• Increased Productivity: AI-driven automation can dramatically eliminate complexity and increase the productivity of the enterprise.
  • Reduced IT Operations Cost: AI-powered automation leads to cost savings by reducing the workloads that need to be addressed by human agents.
  • Increased Speed of Execution: AI-powered automation works much more quickly than people and produces output 24x7 without the need for breaks and planned or unplanned absences.

AI-Driven Automation at Greater Toronto Airports Authority (GTAA)

GTAA, which operates Toronto Pearson International Airport, provides a great example of the benefits of AI-enabled ITSM. Toronto Pearson serves almost 50 million passengers each year, making it Canada’s busiest airport.

GTAA is responsible for a myriad of operational details across the board and faces many daily
challenges, including:

  • Maintaining flawless security measures like CCTV and Pass Control
  • Ensuring seamless baggage service
  • Eliminating downtime of digital kiosks that affects revenue stream
  • Ensuring proper lightning warnings for flight landing

With only 1,600 of its 50,000 employees handling management, operations, and IT, the workload was keeping team members from addressing some tickets in a timely manner.

The organization adopted an AI-based ITSM solution to help improve its service. The resulting automated, rule-based workflow management ensures that maintenance issues are addressed before they become passenger safety issues. The solution also enabled them to deliver enhanced customer experience, faster resolution of tickets, and an improved CSAT.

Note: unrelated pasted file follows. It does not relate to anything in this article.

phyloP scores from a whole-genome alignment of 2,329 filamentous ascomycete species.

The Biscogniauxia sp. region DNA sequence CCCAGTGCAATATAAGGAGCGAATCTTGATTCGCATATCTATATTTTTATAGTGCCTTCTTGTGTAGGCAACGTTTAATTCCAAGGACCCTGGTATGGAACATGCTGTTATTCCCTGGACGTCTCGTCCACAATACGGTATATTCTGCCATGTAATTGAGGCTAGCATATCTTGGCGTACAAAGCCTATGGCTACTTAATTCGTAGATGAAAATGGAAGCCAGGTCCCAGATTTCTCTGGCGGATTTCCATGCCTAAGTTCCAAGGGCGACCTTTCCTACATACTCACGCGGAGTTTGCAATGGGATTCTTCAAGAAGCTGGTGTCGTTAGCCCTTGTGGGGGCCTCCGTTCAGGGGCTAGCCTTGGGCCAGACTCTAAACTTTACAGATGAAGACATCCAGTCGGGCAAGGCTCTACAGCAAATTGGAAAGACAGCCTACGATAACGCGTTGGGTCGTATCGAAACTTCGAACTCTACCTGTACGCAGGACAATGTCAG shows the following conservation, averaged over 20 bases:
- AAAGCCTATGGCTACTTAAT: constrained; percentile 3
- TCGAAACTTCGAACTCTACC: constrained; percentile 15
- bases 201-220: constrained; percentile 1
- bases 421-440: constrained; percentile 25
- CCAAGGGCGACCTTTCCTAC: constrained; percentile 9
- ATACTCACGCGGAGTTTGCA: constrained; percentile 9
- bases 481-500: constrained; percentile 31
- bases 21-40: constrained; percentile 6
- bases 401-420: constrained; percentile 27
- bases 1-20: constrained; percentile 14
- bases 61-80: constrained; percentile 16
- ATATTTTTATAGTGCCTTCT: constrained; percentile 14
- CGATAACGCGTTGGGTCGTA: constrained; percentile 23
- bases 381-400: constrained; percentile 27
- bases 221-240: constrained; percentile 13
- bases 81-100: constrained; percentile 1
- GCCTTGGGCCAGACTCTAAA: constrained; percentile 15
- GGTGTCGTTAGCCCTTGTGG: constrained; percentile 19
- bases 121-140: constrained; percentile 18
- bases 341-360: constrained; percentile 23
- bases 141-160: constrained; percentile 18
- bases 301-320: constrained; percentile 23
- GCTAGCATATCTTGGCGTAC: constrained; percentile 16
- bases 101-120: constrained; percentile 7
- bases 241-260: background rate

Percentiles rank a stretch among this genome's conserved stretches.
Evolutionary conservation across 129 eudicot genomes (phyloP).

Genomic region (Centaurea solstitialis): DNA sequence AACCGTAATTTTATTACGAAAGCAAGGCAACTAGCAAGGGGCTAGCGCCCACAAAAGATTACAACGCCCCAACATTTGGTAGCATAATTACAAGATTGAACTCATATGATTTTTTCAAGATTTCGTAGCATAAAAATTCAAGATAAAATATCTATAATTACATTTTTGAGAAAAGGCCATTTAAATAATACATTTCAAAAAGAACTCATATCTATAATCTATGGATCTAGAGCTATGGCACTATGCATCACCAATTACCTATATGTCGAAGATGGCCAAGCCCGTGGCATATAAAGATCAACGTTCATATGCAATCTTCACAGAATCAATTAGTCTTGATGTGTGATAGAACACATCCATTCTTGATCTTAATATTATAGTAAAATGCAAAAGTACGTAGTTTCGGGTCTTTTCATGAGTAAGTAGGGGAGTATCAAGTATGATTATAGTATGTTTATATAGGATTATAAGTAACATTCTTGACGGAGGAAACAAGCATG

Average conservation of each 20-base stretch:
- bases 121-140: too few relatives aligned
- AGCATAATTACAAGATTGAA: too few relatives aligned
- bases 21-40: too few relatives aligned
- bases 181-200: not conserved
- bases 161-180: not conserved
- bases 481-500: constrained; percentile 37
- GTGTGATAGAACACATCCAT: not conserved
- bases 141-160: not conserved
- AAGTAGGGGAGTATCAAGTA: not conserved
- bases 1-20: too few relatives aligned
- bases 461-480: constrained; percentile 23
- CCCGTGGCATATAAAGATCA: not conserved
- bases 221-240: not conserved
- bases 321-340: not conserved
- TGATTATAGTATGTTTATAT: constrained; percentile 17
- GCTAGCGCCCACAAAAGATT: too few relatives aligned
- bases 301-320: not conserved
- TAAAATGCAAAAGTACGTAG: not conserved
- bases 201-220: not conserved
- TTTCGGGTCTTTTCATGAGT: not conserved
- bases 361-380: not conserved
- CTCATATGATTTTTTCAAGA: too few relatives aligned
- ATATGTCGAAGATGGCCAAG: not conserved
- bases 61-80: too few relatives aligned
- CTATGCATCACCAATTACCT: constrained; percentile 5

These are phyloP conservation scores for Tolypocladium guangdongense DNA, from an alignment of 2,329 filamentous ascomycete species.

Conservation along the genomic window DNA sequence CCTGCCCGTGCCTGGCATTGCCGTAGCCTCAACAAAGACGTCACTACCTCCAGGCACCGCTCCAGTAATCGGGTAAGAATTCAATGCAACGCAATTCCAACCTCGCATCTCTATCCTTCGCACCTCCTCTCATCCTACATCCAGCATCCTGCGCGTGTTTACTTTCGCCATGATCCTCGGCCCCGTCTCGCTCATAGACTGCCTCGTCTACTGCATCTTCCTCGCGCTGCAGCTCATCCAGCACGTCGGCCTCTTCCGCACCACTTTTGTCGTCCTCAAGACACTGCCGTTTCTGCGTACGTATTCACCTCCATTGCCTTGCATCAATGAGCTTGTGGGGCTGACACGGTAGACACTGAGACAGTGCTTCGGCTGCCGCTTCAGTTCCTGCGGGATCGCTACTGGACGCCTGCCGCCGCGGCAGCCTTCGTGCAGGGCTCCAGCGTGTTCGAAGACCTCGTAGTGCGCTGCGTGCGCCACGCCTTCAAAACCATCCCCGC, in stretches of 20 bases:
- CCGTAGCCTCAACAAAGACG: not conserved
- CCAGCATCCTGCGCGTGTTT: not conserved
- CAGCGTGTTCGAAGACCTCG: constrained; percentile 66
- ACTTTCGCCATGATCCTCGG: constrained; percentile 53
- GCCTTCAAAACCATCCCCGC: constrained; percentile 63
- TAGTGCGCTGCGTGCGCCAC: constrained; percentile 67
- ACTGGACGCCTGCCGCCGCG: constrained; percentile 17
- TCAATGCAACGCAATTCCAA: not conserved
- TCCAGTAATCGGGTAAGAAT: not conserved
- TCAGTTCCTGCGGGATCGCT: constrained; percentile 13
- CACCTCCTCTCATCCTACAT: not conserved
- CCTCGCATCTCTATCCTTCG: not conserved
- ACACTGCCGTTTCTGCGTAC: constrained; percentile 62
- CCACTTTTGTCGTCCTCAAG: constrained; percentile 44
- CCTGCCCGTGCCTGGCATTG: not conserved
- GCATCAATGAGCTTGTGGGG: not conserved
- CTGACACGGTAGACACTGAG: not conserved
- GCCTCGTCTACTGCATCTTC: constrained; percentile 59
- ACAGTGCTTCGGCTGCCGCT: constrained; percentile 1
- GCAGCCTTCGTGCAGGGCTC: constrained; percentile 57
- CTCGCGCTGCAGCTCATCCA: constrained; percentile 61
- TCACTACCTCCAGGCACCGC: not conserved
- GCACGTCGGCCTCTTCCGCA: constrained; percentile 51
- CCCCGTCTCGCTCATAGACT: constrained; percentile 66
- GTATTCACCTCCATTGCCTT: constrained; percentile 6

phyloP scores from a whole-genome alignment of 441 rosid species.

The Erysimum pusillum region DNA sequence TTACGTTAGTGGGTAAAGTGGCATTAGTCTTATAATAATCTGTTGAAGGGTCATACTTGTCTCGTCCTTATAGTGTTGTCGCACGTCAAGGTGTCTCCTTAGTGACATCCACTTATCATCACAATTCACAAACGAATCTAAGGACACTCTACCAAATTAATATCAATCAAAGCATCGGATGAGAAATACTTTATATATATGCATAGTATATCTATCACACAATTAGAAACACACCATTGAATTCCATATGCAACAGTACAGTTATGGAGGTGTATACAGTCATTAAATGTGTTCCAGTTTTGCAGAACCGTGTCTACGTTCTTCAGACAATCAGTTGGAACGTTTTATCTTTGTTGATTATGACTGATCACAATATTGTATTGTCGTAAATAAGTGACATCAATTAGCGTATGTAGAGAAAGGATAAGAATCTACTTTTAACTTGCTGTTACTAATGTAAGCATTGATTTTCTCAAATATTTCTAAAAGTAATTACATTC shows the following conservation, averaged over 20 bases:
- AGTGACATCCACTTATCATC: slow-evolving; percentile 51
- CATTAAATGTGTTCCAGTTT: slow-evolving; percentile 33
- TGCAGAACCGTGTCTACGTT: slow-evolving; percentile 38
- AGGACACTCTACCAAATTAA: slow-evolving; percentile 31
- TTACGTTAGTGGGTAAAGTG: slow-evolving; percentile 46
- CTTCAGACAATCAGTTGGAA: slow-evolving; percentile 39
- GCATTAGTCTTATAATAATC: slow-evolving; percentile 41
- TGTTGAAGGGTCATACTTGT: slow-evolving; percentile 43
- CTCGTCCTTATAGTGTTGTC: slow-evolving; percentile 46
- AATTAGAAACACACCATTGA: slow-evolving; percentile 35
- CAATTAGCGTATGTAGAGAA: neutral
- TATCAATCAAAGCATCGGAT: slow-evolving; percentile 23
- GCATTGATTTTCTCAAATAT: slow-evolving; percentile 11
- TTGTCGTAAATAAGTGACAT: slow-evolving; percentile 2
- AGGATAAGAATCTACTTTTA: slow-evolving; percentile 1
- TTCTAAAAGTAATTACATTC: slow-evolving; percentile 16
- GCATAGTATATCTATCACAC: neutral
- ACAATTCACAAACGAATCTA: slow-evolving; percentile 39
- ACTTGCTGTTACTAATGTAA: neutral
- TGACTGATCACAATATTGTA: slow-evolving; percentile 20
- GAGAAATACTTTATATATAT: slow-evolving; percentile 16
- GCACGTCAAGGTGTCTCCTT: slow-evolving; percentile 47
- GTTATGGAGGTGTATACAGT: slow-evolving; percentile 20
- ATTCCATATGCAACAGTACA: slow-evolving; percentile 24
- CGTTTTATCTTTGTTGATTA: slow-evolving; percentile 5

Enhanced reporting provided deeper operational insight and helped drive proactive and prescriptive problem management. A highly intuitive service desk screen has resulted in a First Call Resolution of up to 81%, and a fully automated employee onboarding and termination service catalogue has reduced the total cycle time substantially.

Thriving with AI-Driven Automation

The complexity of today’s IT landscape and the volume of assets and endpoints make the transition from human to machine scale necessary. The combination of AI and automation is changing the game by not only replacing or improving existing manual processes but also adding intelligence to IT management tasks. This leads to faster ticket resolution, better management and use of assets, much improved customer experience, and streamlined operations.


 

As chief product officer at Symphony Summit, Dr. Akhil Sahai heads product management and marketing, leveraging more than 20 years of experience in product strategy and management marketing and business development. Previously, he was the chief product officer at LexisNexis. Prior to that, he led early-stage AI/machine learning-based start-up Perspica Inc. to successful acquisition by Cisco; initiated, funded, and managed enterprise-wide solutions programs at HP; and worked in product management at VMWare, where he launched vCloud software. Akhil received his PhD in computer science from INRIA France and his MBA from the Wharton School of the University of Pennsylvania. He holds 17 technical patents, has authored a book, and has written more than 80 peer-reviewed articles.